Whether a third-party tortfeasor sued by an injured employee can recover contribution from a negligent employer who has complied with state workmen's compensation procedures has aptly been called perhaps the most evenly balanced controversy in all of compensation law. 2 A. Larson, The Law of Workmen's Compensation § 76.11, at 14-561 (1987). As we noted in another context:

[T]here are conflicting policy considerations involved. It is undoubtedly true that the legislature has altered traditional theories of loss allocation in tort with the passage of the Uniform Contribution Among Tortfeasors Act, 13-50.5-101 to -106, C.R.S. 1973 (1980 Supp.) and with the introduction of a comparative negligence scheme into Colorado law. Section 13-21-111, C.R.S. 1973. The ability of a jury to apportion fault on a percentage basis among plaintiffs and joint tortfeasors alike is now accepted. We also recognize that among joint tortfeasors there is a right of contribution, again according to the relative degree of fault of each. Section 13-50.5-103, C.R.S. 1973 (1980 Supp.).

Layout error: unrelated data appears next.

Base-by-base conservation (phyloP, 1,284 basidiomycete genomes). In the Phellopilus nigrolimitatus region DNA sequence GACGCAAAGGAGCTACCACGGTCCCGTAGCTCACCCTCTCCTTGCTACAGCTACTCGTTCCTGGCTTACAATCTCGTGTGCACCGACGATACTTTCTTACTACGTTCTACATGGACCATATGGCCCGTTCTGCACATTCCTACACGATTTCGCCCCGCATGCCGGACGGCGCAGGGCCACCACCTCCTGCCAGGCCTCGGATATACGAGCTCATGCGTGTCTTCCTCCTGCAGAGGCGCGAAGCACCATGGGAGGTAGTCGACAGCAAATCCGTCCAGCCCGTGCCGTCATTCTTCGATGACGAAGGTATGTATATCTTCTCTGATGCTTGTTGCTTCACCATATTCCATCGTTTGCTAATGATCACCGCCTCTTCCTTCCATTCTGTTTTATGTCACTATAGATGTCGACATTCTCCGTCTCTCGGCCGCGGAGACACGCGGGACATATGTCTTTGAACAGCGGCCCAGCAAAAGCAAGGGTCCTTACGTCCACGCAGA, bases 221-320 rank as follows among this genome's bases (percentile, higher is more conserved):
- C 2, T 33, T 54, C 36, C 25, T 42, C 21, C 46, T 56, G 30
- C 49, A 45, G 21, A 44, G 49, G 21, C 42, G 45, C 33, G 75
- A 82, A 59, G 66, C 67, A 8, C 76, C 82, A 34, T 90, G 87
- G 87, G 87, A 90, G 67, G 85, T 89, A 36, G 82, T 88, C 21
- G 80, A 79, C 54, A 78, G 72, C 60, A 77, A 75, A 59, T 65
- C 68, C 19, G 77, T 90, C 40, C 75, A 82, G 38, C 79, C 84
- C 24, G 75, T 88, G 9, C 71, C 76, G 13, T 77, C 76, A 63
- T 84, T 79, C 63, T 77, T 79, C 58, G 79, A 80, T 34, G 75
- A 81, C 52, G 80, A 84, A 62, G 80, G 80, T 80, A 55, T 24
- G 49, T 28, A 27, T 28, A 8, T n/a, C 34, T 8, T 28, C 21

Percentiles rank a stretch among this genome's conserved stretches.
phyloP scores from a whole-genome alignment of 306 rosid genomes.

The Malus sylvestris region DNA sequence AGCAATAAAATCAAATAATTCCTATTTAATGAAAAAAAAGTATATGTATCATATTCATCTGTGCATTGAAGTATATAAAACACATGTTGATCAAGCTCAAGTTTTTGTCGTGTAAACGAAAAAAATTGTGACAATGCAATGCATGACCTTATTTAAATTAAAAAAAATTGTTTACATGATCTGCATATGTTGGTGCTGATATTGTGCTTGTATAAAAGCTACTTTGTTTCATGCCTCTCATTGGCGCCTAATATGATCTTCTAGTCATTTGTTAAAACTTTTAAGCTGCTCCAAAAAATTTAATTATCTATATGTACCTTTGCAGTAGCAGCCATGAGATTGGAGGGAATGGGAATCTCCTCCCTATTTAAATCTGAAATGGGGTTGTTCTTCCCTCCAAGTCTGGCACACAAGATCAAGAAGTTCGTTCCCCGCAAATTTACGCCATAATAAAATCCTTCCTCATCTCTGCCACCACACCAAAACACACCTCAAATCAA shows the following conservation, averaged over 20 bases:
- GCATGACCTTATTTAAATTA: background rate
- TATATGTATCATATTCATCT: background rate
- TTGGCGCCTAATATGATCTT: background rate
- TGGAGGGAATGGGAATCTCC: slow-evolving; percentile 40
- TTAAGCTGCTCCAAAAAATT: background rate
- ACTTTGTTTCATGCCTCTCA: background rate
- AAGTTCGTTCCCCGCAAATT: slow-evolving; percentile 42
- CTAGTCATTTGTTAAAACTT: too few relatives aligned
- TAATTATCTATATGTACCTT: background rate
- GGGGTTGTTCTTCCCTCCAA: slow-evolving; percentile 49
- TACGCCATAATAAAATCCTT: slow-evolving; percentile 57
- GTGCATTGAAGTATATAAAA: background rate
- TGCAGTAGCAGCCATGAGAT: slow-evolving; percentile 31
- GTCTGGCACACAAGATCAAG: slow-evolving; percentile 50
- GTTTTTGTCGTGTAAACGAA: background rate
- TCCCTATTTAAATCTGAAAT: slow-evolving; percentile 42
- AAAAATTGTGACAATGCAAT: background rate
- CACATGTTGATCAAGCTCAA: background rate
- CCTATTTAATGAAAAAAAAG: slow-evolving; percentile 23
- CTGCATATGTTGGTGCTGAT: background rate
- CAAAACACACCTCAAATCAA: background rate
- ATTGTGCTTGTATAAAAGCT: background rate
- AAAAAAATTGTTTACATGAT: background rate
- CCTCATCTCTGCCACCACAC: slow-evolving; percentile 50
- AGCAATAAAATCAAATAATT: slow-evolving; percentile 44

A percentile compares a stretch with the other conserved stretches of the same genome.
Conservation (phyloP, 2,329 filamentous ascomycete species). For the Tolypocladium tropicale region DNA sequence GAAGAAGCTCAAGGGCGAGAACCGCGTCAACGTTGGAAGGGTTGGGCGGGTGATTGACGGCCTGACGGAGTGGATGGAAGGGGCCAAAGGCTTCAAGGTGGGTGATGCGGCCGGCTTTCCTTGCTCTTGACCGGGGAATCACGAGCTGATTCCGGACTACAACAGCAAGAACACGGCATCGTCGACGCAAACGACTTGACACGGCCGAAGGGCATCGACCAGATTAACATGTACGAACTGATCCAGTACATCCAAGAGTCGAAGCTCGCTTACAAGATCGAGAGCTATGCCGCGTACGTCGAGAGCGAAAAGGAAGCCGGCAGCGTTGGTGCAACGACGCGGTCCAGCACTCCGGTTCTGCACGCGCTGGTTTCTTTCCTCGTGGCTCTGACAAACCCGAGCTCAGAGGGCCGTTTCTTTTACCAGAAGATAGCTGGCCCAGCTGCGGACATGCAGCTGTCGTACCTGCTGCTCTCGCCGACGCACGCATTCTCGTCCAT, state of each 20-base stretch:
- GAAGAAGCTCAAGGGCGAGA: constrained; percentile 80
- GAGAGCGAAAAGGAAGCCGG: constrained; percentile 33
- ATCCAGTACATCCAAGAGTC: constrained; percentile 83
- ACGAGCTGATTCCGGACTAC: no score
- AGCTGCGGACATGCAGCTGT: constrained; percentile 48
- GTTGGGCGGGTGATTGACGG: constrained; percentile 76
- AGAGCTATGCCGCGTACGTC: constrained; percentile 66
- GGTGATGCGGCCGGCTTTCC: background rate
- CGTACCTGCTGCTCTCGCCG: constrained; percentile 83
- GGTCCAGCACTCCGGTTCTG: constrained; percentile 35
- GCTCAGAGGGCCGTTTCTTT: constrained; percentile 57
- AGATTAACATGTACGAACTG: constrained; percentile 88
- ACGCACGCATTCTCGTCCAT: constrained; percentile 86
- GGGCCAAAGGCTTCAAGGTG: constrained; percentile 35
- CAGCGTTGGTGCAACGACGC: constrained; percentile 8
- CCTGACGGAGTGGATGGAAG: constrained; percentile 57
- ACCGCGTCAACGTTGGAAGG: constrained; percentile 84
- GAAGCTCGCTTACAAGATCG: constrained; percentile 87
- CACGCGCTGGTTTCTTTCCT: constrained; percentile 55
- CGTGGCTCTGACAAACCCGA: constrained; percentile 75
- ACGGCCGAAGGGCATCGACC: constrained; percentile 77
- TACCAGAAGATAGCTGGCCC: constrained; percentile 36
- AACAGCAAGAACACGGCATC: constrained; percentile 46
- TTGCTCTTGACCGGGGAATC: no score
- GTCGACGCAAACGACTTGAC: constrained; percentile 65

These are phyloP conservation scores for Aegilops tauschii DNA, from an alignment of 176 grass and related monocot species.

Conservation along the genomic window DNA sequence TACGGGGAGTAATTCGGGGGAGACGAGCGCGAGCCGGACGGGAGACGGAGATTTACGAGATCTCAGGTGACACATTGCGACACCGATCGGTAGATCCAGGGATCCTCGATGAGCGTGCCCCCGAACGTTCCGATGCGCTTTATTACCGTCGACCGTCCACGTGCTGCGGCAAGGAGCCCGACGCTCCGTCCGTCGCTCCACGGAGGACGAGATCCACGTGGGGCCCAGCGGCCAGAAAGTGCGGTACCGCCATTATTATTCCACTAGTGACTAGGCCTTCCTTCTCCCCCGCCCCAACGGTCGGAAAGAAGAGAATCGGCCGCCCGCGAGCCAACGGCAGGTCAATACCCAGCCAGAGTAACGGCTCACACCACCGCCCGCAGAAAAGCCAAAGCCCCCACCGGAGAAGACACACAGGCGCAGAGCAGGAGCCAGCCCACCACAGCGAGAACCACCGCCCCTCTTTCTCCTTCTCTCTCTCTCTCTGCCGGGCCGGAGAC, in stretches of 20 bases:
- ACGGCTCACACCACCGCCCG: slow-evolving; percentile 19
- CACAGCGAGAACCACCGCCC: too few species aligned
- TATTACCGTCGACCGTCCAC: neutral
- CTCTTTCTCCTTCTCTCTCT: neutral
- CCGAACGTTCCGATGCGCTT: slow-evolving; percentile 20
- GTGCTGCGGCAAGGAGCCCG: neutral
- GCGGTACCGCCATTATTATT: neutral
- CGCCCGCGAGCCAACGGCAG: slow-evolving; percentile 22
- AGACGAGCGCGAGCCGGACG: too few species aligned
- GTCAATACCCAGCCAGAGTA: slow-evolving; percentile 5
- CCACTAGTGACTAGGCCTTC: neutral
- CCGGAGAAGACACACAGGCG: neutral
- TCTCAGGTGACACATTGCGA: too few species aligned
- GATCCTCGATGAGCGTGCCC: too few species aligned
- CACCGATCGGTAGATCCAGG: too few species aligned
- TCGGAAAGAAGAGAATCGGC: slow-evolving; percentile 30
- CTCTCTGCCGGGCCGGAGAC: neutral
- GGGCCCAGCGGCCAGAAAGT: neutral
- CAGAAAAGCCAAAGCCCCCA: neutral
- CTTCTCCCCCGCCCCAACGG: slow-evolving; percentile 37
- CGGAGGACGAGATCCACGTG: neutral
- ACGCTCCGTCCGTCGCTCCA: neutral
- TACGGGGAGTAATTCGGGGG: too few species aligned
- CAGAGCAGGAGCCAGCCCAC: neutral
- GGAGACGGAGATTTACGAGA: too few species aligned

Public Serv. Co. v. District Court, 638 P.2d 772, 777 (Colo.1981) (denial of motion to file third-party complaint alleging indemnity or contribution was not an abuse of discretion).

The statutory scheme in Colorado closely resembles those in other states. Section 8-42-102, 3B C.R.S. (1986), the exclusive remedy provision of Colorado's Compensation Act, provides:

An employer who has complied with the provisions of articles 40 to 54 of this...

To continue reading

Request your trial
58 cases
  • Troyer v. Adams
    • United States
    • Hawaii Supreme Court
    • September 25, 2003
    ...pursuant to the relevant CATA, and is otherwise entitled to compensation from joint tortfeasors. See, e.g., Williams v. White Mountain Const. Co., Inc., 749 P.2d 423, 429 (Colo.1988) ("Since no right to contribution had accrued, [there is] no property interest upon which to ground a due pro......
  • Zaldivar v. Prickett
    • United States
    • Georgia Supreme Court
    • July 6, 2015
    ...designee so long as the person owes a duty of care to the injured plaintiff.” (Citations omitted)); Williams v. White Mt. Constr. Co., 749 P.2d 423, 429(III) (B) (Colo.1988) (notwithstanding exclusivity of workers' compensation remedy, “[t]ortfeasors sued by injured employees are now able t......
  • Alzado v. Blinder, Robinson & Co., Inc.
    • United States
    • Colorado Supreme Court
    • February 16, 1988
    ...of a third person"). As with other contracts, indemnity agreements can be made orally as well as in writing, Williams v. White Mtn. Constr. Co., 749 P.2d 423 (Colo.1988); see Bullock v. Lewis, 22 Colo.App. 449, 125 P. 849, and may be construed in view of all the circumstances surrounding th......